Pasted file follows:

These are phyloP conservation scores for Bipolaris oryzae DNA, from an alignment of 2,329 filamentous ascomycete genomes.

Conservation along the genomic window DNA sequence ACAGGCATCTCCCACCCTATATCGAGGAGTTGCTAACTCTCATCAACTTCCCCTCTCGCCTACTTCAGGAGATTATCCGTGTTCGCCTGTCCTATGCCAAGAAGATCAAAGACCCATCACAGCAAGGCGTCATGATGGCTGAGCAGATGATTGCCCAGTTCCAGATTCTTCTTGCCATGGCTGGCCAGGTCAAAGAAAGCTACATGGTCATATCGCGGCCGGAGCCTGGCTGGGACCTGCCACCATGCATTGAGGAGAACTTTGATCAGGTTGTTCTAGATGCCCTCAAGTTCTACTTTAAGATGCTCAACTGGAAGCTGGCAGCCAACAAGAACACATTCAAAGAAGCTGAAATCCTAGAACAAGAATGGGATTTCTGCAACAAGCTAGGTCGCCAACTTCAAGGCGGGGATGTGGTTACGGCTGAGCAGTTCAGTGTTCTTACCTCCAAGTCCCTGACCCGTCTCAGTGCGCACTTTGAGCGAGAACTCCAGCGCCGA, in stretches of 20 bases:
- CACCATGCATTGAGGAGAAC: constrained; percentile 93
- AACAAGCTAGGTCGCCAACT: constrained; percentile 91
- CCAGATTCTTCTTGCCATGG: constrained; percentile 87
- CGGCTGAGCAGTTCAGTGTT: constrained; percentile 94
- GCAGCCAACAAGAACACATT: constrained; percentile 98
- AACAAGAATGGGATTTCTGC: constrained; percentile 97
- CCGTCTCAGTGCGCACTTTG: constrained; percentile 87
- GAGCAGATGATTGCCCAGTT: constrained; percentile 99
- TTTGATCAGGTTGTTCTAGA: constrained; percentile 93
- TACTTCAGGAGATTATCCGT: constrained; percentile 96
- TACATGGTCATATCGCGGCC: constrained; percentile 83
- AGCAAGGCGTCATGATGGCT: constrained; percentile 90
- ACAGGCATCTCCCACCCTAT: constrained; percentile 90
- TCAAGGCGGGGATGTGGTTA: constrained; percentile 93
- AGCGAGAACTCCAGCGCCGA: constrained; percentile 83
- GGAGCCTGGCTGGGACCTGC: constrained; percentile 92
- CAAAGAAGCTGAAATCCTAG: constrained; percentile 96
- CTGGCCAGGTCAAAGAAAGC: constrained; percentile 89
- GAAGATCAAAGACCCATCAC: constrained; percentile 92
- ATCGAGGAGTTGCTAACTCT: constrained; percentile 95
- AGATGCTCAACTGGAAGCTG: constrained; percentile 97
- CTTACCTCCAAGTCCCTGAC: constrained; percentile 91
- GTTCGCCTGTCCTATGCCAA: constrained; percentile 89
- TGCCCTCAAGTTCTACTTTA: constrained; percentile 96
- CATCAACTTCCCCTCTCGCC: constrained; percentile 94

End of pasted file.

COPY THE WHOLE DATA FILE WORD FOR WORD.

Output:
These are phyloP conservation scores for Bipolaris oryzae DNA, from an alignment of 2,329 filamentous ascomycete genomes.

Conservation along the genomic window DNA sequence ACAGGCATCTCCCACCCTATATCGAGGAGTTGCTAACTCTCATCAACTTCCCCTCTCGCCTACTTCAGGAGATTATCCGTGTTCGCCTGTCCTATGCCAAGAAGATCAAAGACCCATCACAGCAAGGCGTCATGATGGCTGAGCAGATGATTGCCCAGTTCCAGATTCTTCTTGCCATGGCTGGCCAGGTCAAAGAAAGCTACATGGTCATATCGCGGCCGGAGCCTGGCTGGGACCTGCCACCATGCATTGAGGAGAACTTTGATCAGGTTGTTCTAGATGCCCTCAAGTTCTACTTTAAGATGCTCAACTGGAAGCTGGCAGCCAACAAGAACACATTCAAAGAAGCTGAAATCCTAGAACAAGAATGGGATTTCTGCAACAAGCTAGGTCGCCAACTTCAAGGCGGGGATGTGGTTACGGCTGAGCAGTTCAGTGTTCTTACCTCCAAGTCCCTGACCCGTCTCAGTGCGCACTTTGAGCGAGAACTCCAGCGCCGA, in stretches of 20 bases:
- CACCATGCATTGAGGAGAAC: constrained; percentile 93
- AACAAGCTAGGTCGCCAACT: constrained; percentile 91
- CCAGATTCTTCTTGCCATGG: constrained; percentile 87
- CGGCTGAGCAGTTCAGTGTT: constrained; percentile 94
- GCAGCCAACAAGAACACATT: constrained; percentile 98
- AACAAGAATGGGATTTCTGC: constrained; percentile 97
- CCGTCTCAGTGCGCACTTTG: constrained; percentile 87
- GAGCAGATGATTGCCCAGTT: constrained; percentile 99
- TTTGATCAGGTTGTTCTAGA: constrained; percentile 93
- TACTTCAGGAGATTATCCGT: constrained; percentile 96
- TACATGGTCATATCGCGGCC: constrained; percentile 83
- AGCAAGGCGTCATGATGGCT: constrained; percentile 90
- ACAGGCATCTCCCACCCTAT: constrained; percentile 90
- TCAAGGCGGGGATGTGGTTA: constrained; percentile 93
- AGCGAGAACTCCAGCGCCGA: constrained; percentile 83
- GGAGCCTGGCTGGGACCTGC: constrained; percentile 92
- CAAAGAAGCTGAAATCCTAG: constrained; percentile 96
- CTGGCCAGGTCAAAGAAAGC: constrained; percentile 89
- GAAGATCAAAGACCCATCAC: constrained; percentile 92
- ATCGAGGAGTTGCTAACTCT: constrained; percentile 95
- AGATGCTCAACTGGAAGCTG: constrained; percentile 97
- CTTACCTCCAAGTCCCTGAC: constrained; percentile 91
- GTTCGCCTGTCCTATGCCAA: constrained; percentile 89
- TGCCCTCAAGTTCTACTTTA: constrained; percentile 96
- CATCAACTTCCCCTCTCGCC: constrained; percentile 94